In order to fully understand the complexities surrounding concessionary discussions in the management of Liberia's natural resources, the National Investment Commission (NIC), the chief negotiator of the country's natural resources, Tuesday ended its fourth workshop in Monrovia, which is aimed at enhancing the capacity of the government representatives during concessionary deliberations between the GOL and investors.
The two days' seminar, which took place at the Embassy Suit Hotel, Mamba Point, Monrovia, is also targeted at lending NIC/GOL officials the technical know-how during contract negotiation and support to developing countries as well as addressing human resource gaps within the country's investment climate. "The National Investment Commission has ended fourth round of seminar which borders on contract negotiation support for developing countries. The workshop provided the forum for discussion about a concrete organizational approach for support for developing countries as they prepare, negotiate or monitor complex contracts for large-scale investments," a statement, quoting the outcome of the seminar, read by NIC Chairman O. Natty B. Davis, said.
"One of the most important things about this workshop is that it's going to prepare us (NIC) for pre-concessionary discussions. Knowing the value of what we have is very important to this forum and for the entire country, especially when it comes to the management of our resources," Chairman Davis said at Tuesday's press briefing following the end of the seminar.
He praised HUMBOLDT-VIADRINA School of Governance from Berlin, Germany, the lead sponsor of the partnership workshop, including other partners within the international community that are supporting the country's investment transformation agenda. "Participants who were largely made up of African government officials, investors, and lawyers as well as representatives of existing initiatives, members of civil society, donors, multilateral organizations and academics reached a consensus on what is referred to as the Monrovia Declaration," Chairman Davis said at the press briefing.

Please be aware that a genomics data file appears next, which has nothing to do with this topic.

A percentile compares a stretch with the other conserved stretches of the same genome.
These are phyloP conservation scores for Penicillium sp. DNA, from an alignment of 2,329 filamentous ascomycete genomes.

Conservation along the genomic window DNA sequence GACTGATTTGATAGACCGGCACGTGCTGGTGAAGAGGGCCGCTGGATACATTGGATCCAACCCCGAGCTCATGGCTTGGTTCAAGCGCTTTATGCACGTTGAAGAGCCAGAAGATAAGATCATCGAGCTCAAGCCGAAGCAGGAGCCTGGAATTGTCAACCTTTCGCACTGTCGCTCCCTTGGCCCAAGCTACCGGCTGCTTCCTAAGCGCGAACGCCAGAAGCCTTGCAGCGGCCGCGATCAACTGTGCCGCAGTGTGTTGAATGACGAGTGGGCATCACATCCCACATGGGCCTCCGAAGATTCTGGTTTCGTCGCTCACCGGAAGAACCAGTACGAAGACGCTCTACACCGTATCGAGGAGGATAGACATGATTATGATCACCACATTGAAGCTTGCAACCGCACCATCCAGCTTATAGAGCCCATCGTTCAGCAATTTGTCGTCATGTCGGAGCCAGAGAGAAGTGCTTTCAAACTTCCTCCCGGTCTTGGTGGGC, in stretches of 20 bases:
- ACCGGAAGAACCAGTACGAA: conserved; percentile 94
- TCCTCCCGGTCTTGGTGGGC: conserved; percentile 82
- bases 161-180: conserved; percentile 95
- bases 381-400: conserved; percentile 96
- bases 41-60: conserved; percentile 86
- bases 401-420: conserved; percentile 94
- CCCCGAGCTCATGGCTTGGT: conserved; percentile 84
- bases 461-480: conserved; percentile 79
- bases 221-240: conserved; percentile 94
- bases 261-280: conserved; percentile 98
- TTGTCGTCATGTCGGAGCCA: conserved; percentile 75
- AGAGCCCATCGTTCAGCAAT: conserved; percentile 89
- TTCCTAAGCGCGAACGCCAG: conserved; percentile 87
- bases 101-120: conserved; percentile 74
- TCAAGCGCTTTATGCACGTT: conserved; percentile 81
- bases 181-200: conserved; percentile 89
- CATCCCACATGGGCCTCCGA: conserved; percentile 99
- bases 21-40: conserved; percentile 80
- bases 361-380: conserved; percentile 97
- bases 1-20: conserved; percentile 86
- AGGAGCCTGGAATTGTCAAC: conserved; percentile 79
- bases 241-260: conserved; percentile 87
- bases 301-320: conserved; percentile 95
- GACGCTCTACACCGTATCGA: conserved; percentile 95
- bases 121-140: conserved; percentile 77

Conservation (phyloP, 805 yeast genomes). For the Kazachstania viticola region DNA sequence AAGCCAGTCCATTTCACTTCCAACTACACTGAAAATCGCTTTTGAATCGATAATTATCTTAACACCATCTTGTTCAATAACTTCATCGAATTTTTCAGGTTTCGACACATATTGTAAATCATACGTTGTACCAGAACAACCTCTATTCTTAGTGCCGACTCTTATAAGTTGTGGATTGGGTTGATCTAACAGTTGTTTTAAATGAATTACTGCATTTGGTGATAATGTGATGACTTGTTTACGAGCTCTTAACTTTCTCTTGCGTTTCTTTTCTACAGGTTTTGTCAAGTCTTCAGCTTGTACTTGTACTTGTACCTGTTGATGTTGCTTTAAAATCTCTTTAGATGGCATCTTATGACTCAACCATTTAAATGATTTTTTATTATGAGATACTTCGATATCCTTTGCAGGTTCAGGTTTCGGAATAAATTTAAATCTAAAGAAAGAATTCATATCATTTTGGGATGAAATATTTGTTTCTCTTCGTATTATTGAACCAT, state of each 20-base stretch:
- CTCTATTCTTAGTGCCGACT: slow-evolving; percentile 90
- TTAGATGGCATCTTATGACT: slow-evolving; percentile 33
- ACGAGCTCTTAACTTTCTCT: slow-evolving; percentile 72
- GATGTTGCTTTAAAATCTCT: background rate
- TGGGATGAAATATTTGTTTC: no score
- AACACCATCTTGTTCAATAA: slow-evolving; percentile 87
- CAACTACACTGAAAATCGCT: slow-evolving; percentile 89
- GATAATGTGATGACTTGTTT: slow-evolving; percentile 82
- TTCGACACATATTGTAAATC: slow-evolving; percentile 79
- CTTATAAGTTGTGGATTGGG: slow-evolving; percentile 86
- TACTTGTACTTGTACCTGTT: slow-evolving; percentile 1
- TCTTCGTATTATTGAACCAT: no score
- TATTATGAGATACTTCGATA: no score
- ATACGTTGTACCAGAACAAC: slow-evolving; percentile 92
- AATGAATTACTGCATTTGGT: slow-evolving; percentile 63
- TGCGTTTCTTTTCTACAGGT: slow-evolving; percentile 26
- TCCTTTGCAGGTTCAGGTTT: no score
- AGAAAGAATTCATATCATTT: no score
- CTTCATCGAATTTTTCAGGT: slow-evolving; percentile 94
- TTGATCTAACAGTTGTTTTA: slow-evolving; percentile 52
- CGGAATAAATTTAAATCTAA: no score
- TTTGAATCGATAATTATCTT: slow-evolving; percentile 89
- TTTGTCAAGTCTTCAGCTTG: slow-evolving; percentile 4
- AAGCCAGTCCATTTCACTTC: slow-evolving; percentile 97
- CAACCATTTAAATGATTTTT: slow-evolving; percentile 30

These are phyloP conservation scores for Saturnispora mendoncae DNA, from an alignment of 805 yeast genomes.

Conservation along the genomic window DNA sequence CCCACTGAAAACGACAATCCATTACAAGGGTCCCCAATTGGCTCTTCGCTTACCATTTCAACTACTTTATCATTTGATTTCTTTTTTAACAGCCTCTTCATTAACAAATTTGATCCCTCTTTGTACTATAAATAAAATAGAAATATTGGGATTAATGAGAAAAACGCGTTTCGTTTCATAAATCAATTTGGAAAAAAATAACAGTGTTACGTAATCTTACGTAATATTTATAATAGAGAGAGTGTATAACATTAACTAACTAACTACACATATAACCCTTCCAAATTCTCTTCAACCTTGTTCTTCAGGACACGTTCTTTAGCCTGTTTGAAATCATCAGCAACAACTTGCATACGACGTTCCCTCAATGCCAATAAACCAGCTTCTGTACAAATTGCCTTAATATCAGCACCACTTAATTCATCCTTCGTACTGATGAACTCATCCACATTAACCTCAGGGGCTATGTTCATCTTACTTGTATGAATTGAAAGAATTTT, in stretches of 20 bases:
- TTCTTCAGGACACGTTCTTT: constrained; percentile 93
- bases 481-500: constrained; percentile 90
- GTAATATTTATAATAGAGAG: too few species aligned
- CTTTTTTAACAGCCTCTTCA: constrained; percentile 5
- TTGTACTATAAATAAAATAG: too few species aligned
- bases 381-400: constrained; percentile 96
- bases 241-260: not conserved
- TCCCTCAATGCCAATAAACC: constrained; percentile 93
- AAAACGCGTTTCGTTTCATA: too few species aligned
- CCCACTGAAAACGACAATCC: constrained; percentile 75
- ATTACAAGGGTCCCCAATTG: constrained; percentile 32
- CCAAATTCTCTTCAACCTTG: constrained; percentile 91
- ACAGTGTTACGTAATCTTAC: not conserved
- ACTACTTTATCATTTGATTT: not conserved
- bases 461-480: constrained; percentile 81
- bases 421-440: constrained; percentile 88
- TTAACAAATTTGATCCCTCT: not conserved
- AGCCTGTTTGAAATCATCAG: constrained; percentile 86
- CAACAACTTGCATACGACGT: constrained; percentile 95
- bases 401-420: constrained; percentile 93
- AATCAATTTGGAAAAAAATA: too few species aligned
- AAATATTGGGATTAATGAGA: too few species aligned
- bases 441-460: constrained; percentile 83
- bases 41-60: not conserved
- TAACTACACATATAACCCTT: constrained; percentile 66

Adding, "The Monrovia Declaration recognizes that there are important gaps when it comes to strengthening the capacity of least developed country governments as they prepare for negotiation and the monitoring of large-scale complex contracts for large-scale investment projects."
In order to address these gaps in the most adequate and effective manner, he said participants at the two days' discussions concluded on three complementary approaches in order to improve existing negotiation support, including information-sharing and coordination mechanism, contract negotiation support center that would enable interaction between the support request and experts providing advice or information via email or telephone, as well as the setting up of a rapid advisory unit, which would be charged with the duty of mobilizing multi-disciplinary terms of both local and international experts ready to step in when governments need timely and affordable advice before and during negotiations.
Mr. Peter Eigen, representative of the Humboldt-Viadrina School of Governance at the workshop for his part praised the effort of the NIC and lauded the country's partners for addressing challenges faced by the commission. "We expect that the outcome of these workshops will complement the resources that Liberia is blessed with," says Karl Sauvant, representative of the Vale Colombia Center on Sustainable International Investment, one of several sponsors of the NIC seminar.